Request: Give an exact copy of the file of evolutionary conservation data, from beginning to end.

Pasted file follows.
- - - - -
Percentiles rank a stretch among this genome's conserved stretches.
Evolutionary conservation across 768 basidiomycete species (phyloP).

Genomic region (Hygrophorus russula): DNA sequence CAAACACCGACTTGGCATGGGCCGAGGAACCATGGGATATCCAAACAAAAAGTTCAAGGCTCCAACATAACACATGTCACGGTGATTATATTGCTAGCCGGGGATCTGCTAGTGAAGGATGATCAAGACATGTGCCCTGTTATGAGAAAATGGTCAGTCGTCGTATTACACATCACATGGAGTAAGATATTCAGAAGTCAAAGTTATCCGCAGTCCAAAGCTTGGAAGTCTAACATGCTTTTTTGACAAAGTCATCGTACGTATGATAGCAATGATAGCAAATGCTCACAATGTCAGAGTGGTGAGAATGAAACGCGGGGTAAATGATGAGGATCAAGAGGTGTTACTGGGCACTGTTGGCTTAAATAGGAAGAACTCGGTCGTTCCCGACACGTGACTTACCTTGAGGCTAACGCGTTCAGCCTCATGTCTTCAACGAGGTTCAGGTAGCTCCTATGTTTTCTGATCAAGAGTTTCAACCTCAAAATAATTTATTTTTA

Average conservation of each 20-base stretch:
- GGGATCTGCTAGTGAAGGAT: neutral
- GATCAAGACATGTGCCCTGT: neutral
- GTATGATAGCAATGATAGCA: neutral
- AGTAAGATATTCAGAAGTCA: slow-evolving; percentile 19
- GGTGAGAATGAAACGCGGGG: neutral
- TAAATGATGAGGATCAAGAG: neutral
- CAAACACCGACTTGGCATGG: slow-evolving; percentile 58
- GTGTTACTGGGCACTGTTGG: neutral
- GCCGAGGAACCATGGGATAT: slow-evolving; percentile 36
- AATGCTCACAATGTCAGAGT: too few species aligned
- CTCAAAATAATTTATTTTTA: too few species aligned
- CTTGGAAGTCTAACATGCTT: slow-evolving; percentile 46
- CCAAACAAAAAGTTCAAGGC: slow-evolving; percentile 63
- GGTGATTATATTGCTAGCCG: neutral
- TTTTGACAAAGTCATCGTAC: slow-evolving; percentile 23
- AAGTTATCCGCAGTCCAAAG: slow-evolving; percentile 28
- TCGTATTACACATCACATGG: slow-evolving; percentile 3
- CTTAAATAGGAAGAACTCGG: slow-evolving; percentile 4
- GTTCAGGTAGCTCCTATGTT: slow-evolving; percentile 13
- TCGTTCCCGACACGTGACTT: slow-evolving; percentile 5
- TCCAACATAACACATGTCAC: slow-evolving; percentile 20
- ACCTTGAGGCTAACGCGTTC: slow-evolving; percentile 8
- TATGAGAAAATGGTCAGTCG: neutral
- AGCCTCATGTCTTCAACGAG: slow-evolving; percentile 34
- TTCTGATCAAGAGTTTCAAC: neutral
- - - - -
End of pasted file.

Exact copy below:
Percentiles rank a stretch among this genome's conserved stretches.
Evolutionary conservation across 768 basidiomycete species (phyloP).

Genomic region (Hygrophorus russula): DNA sequence CAAACACCGACTTGGCATGGGCCGAGGAACCATGGGATATCCAAACAAAAAGTTCAAGGCTCCAACATAACACATGTCACGGTGATTATATTGCTAGCCGGGGATCTGCTAGTGAAGGATGATCAAGACATGTGCCCTGTTATGAGAAAATGGTCAGTCGTCGTATTACACATCACATGGAGTAAGATATTCAGAAGTCAAAGTTATCCGCAGTCCAAAGCTTGGAAGTCTAACATGCTTTTTTGACAAAGTCATCGTACGTATGATAGCAATGATAGCAAATGCTCACAATGTCAGAGTGGTGAGAATGAAACGCGGGGTAAATGATGAGGATCAAGAGGTGTTACTGGGCACTGTTGGCTTAAATAGGAAGAACTCGGTCGTTCCCGACACGTGACTTACCTTGAGGCTAACGCGTTCAGCCTCATGTCTTCAACGAGGTTCAGGTAGCTCCTATGTTTTCTGATCAAGAGTTTCAACCTCAAAATAATTTATTTTTA

Average conservation of each 20-base stretch:
- GGGATCTGCTAGTGAAGGAT: neutral
- GATCAAGACATGTGCCCTGT: neutral
- GTATGATAGCAATGATAGCA: neutral
- AGTAAGATATTCAGAAGTCA: slow-evolving; percentile 19
- GGTGAGAATGAAACGCGGGG: neutral
- TAAATGATGAGGATCAAGAG: neutral
- CAAACACCGACTTGGCATGG: slow-evolving; percentile 58
- GTGTTACTGGGCACTGTTGG: neutral
- GCCGAGGAACCATGGGATAT: slow-evolving; percentile 36
- AATGCTCACAATGTCAGAGT: too few species aligned
- CTCAAAATAATTTATTTTTA: too few species aligned
- CTTGGAAGTCTAACATGCTT: slow-evolving; percentile 46
- CCAAACAAAAAGTTCAAGGC: slow-evolving; percentile 63
- GGTGATTATATTGCTAGCCG: neutral
- TTTTGACAAAGTCATCGTAC: slow-evolving; percentile 23
- AAGTTATCCGCAGTCCAAAG: slow-evolving; percentile 28
- TCGTATTACACATCACATGG: slow-evolving; percentile 3
- CTTAAATAGGAAGAACTCGG: slow-evolving; percentile 4
- GTTCAGGTAGCTCCTATGTT: slow-evolving; percentile 13
- TCGTTCCCGACACGTGACTT: slow-evolving; percentile 5
- TCCAACATAACACATGTCAC: slow-evolving; percentile 20
- ACCTTGAGGCTAACGCGTTC: slow-evolving; percentile 8
- TATGAGAAAATGGTCAGTCG: neutral
- AGCCTCATGTCTTCAACGAG: slow-evolving; percentile 34
- TTCTGATCAAGAGTTTCAAC: neutral